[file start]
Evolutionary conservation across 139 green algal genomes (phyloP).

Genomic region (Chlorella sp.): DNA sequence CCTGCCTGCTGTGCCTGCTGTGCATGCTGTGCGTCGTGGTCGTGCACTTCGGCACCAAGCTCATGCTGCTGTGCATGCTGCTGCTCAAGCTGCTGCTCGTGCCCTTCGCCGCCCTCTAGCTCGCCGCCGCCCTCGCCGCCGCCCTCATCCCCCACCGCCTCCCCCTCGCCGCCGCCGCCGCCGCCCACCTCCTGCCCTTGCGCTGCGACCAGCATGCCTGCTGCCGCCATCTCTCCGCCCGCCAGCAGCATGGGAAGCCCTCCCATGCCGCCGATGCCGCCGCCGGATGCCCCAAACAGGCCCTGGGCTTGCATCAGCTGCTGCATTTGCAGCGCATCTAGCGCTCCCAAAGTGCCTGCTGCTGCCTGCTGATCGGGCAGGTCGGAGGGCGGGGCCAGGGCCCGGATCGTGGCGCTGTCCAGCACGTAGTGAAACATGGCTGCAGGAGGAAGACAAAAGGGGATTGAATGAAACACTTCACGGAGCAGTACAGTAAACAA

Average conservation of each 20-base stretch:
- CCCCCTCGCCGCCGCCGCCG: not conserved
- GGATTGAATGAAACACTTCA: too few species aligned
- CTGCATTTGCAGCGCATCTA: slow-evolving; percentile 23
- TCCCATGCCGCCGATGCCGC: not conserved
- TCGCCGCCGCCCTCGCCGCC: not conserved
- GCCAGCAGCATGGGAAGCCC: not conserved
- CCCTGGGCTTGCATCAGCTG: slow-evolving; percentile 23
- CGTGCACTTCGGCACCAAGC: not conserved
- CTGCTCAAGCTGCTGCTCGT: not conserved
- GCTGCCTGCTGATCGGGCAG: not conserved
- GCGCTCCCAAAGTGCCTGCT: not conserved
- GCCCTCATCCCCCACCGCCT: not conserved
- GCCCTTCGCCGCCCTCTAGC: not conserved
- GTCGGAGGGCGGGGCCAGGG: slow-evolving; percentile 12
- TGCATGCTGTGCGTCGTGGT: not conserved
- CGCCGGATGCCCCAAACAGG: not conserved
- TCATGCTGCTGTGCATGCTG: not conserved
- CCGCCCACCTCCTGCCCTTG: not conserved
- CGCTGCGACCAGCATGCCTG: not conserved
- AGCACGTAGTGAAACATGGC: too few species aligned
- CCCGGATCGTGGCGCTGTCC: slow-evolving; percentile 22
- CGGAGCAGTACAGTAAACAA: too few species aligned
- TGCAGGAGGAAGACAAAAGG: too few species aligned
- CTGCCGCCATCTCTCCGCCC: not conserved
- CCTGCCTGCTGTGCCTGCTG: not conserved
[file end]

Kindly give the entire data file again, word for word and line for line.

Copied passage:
Evolutionary conservation across 139 green algal genomes (phyloP).

Genomic region (Chlorella sp.): DNA sequence CCTGCCTGCTGTGCCTGCTGTGCATGCTGTGCGTCGTGGTCGTGCACTTCGGCACCAAGCTCATGCTGCTGTGCATGCTGCTGCTCAAGCTGCTGCTCGTGCCCTTCGCCGCCCTCTAGCTCGCCGCCGCCCTCGCCGCCGCCCTCATCCCCCACCGCCTCCCCCTCGCCGCCGCCGCCGCCGCCCACCTCCTGCCCTTGCGCTGCGACCAGCATGCCTGCTGCCGCCATCTCTCCGCCCGCCAGCAGCATGGGAAGCCCTCCCATGCCGCCGATGCCGCCGCCGGATGCCCCAAACAGGCCCTGGGCTTGCATCAGCTGCTGCATTTGCAGCGCATCTAGCGCTCCCAAAGTGCCTGCTGCTGCCTGCTGATCGGGCAGGTCGGAGGGCGGGGCCAGGGCCCGGATCGTGGCGCTGTCCAGCACGTAGTGAAACATGGCTGCAGGAGGAAGACAAAAGGGGATTGAATGAAACACTTCACGGAGCAGTACAGTAAACAA

Average conservation of each 20-base stretch:
- CCCCCTCGCCGCCGCCGCCG: not conserved
- GGATTGAATGAAACACTTCA: too few species aligned
- CTGCATTTGCAGCGCATCTA: slow-evolving; percentile 23
- TCCCATGCCGCCGATGCCGC: not conserved
- TCGCCGCCGCCCTCGCCGCC: not conserved
- GCCAGCAGCATGGGAAGCCC: not conserved
- CCCTGGGCTTGCATCAGCTG: slow-evolving; percentile 23
- CGTGCACTTCGGCACCAAGC: not conserved
- CTGCTCAAGCTGCTGCTCGT: not conserved
- GCTGCCTGCTGATCGGGCAG: not conserved
- GCGCTCCCAAAGTGCCTGCT: not conserved
- GCCCTCATCCCCCACCGCCT: not conserved
- GCCCTTCGCCGCCCTCTAGC: not conserved
- GTCGGAGGGCGGGGCCAGGG: slow-evolving; percentile 12
- TGCATGCTGTGCGTCGTGGT: not conserved
- CGCCGGATGCCCCAAACAGG: not conserved
- TCATGCTGCTGTGCATGCTG: not conserved
- CCGCCCACCTCCTGCCCTTG: not conserved
- CGCTGCGACCAGCATGCCTG: not conserved
- AGCACGTAGTGAAACATGGC: too few species aligned
- CCCGGATCGTGGCGCTGTCC: slow-evolving; percentile 22
- CGGAGCAGTACAGTAAACAA: too few species aligned
- TGCAGGAGGAAGACAAAAGG: too few species aligned
- CTGCCGCCATCTCTCCGCCC: not conserved
- CCTGCCTGCTGTGCCTGCTG: not conserved